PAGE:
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I'm not very familiar with the accessibility and I need help for situation where I have multiple field and every field has same question. Is it ok to put all field under one label? For user who can see I think it is not too complicated, or what you think? But I am not sure is this suitable for user who use screenreader.

What I have read I found that every field should have label and I think that is definitely true for unique fields. But those articles does not has similar situation what I have. I thought that I could maybe find answer from here.

UI explained: At the start user has only one label and selection(no delete button). If user needs to add more countries it is possible by clicking "Add new country". Every time button is cliked it adds new row with selection.

Do not focus words and things like that. UI is not going to be in English.

Thanks in advance!

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  • Out of curiosity: what's the user case where someone gets a pension in different countries at the same time? It's a important information to provide you with an answer – Devin May 24 at 20:22
  • This is just one part from longer form. If user has worked on multiple countries he might applicable to receive multiple pensions. User who fill this form are informed about this. – Robert May 25 at 4:31
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I think you are close to two good options; in both options, you'll want to remove the "Delete" button next to the first dropdown (allowing the user to delete additional dropdowns, but not the first one.) You say that language isn't important, but you might want the Add button to be more like "Add additional country".

  1. The version on the left, one label with three dropdowns, is perfectly valid, and a common pattern in UI design. The label then serves a collection of dropdowns.

  2. The version on the right is also valid, if you change the label of the additional dropdowns slightly, like "Select an additional country where you will receive your pension". The reason you'd need to change the labels for additional dropdowns is to acknowledge to the user that they're selecting a secondary option. You might want to use "Primary country" in the original label if this is a common use case.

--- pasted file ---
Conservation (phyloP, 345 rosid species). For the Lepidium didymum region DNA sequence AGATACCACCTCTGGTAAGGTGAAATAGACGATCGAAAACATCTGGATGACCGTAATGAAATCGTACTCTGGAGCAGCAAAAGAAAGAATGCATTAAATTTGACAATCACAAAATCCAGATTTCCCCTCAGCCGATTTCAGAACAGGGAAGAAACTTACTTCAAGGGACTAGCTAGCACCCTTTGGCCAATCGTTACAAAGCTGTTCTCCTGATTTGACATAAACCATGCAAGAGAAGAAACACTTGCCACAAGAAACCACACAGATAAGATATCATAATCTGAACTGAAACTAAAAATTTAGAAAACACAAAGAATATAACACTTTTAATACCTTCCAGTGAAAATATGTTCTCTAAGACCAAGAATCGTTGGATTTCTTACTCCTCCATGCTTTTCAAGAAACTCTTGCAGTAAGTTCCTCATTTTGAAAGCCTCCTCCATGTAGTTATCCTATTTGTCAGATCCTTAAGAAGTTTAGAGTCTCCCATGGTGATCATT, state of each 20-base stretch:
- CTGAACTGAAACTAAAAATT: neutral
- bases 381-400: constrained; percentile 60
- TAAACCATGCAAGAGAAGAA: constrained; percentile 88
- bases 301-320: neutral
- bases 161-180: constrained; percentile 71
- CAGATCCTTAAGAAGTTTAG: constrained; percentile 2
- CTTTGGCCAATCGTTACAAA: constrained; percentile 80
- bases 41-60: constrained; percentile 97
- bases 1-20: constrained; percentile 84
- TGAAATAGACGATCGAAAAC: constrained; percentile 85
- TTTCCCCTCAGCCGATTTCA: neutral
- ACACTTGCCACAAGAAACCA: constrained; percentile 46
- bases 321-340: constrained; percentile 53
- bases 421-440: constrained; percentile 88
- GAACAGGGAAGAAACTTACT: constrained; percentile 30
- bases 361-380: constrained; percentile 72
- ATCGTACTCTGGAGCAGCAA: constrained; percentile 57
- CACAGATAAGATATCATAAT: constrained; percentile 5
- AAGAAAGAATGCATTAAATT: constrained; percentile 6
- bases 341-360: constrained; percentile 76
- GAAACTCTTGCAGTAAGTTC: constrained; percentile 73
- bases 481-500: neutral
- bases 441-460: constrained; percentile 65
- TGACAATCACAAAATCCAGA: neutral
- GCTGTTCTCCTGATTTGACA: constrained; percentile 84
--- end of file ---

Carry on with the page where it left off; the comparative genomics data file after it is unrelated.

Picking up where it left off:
Option 1 is more streamlined, while Option 2 might be more explicitly intuitive, which can be good for pensioners. It might be good to test this with users.

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  • Thanks for answer! Renaming labels for version 2 is good idea. Delete was designed to work in a way that if there is more than one info added user can delete any added info, but when there is only one that one he can't deleted. I am still not sure about is option one suitable for screenreader? – Robert May 25 at 4:46
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The “Delete” buttons need labels, so that the user who cannot see the locations knows what each button would delete.

Clicking the “Add new country” button inserts content into the page above the button. A blind user might not know that anything was inserted. So you would need to do something with the focus or a live region to ensure that the user is informed.

You would also need to ensure that an already-chosen country is omitted from any other list, and that the omissions are revised if the user revises the country in any list.

The whole design is much more complex than it could be, though. It could simply be a select element, with the multiple attribute. That would allow the user to choose any countries, and modify the set of chosen countries before submitting the form. Mobile and non-mobile browsers and assistive technologies have various user-friendly ways to present select elements to users, and you can let them take that responsibility for you. Just by using this native HTML element, you would solve all of the above problems, and you would present a familiar, instead of a novel, interface to your users.

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